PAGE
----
Head the advice...
Listen to what everyone says about the Polar bears. There might not have been that many killings but they do happen and there's just a moments difference between beeing injured and beeing killed. Off cause another moment and you are safe. Think and do not be a fool! If you are a photografer please remember - if the guide tells you to run, just run! No pic is worth dying for.
Another thing to consider and could be dangerous in a different way is the ever changing weather. Do plan for all kinds of weather even if it looks sunny and warm. It can change to a storm in just seconds. In Svalbard it gets cold fast and you'll get colder even faster.
The weather at Svalbard is extremely harsh and erratic, and you should listen to local advice and warnings before venturing out too far from habitation. Long-term weather forecasts are of limited value here in the turbulent Barents Sea.
In preparation for your Svalbard trip you can in any case check out the weather as it is today: I have found 3 active web cams, one at the harbour of Longyearbyen, one from the University Center up in town, and the last one gives a view of Ny Ålesund up on the west coast.
Then you know how to dress before boarding the plane....
Don't expect a nice, cozy, whitewashed Greek Island style community here.
Architecture in Longyearbyen is a fairly unknown concept - this is a company town first and foremost. Quick and dirty is a covering term for many of the buildings here (see illustration - this is the ISS HQ in town). On top of this industrial site habitation, all mining detritus and other ruins and trash from before 1946 are practically by law protected as a cultural heritage. So that bent and rusty I-bar just seemingly dropped from the sky might be a leftover from the WW2 Scharnhorst battleship bombardment of Longyearbyen.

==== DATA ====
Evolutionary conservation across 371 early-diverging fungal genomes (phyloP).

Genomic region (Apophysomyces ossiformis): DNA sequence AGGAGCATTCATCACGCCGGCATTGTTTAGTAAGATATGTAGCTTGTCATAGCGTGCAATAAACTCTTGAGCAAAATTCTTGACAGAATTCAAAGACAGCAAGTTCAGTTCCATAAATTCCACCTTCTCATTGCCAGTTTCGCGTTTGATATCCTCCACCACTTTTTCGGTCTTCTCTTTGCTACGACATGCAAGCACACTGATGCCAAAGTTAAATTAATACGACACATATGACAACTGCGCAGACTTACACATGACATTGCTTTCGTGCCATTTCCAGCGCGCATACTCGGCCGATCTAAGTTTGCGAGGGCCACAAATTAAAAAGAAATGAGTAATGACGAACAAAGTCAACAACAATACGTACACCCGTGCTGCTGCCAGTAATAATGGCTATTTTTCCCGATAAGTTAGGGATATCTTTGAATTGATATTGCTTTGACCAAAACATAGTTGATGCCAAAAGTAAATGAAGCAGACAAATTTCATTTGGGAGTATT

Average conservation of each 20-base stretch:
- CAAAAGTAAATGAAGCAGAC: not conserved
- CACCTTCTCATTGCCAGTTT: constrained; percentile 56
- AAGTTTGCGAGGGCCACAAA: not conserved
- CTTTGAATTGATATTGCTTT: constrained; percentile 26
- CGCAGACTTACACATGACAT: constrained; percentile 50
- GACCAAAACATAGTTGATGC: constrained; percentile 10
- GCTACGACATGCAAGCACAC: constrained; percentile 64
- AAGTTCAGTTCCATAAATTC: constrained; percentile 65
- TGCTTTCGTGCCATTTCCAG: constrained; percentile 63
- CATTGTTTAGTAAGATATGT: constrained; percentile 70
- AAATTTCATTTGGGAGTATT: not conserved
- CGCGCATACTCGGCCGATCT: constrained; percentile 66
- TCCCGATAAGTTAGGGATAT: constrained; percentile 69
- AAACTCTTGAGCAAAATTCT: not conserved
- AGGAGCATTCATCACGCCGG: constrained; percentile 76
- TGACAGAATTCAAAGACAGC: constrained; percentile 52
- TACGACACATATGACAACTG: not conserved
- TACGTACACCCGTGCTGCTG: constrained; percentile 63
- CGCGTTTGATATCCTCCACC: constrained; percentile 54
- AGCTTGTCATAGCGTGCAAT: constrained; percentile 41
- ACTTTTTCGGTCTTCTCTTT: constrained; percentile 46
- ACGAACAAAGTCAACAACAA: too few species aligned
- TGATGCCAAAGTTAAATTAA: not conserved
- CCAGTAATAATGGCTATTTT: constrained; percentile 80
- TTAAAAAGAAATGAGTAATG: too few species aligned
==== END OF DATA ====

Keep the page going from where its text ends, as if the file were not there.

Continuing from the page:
Just come to terms with it - industrial trash is cultural heritage here.
But in my opinion that is absolutely no excuse for some of the new buildings that have shot up - like the one on my photo.
Even if you may take the advantage of using snowmobiles while here you may arrive to my conclusion that the noise, fumes and general "unquiet" they cause is a major nuisance in Longyearbyen.
Despite all the regulations on their use, the snowmobile scene is insane, to put it right.
However, there are limitations on where the snowmobiles are allowed to go, so places such as the side valleys of Adventdalen, Foxdalen and Bolterdalen and other places are snowmobile-free. You can go skiing in the quiet here.
Some organised tours will pick you up at your guest house or hotel. Others invite you to meet somewhere else for a pre-departure briefing and equipment/clothes check and distribution. Most operators give you very little info ahead. When days of more competition arrives to Svalbard, the companies will shape up in this respect, hopefully.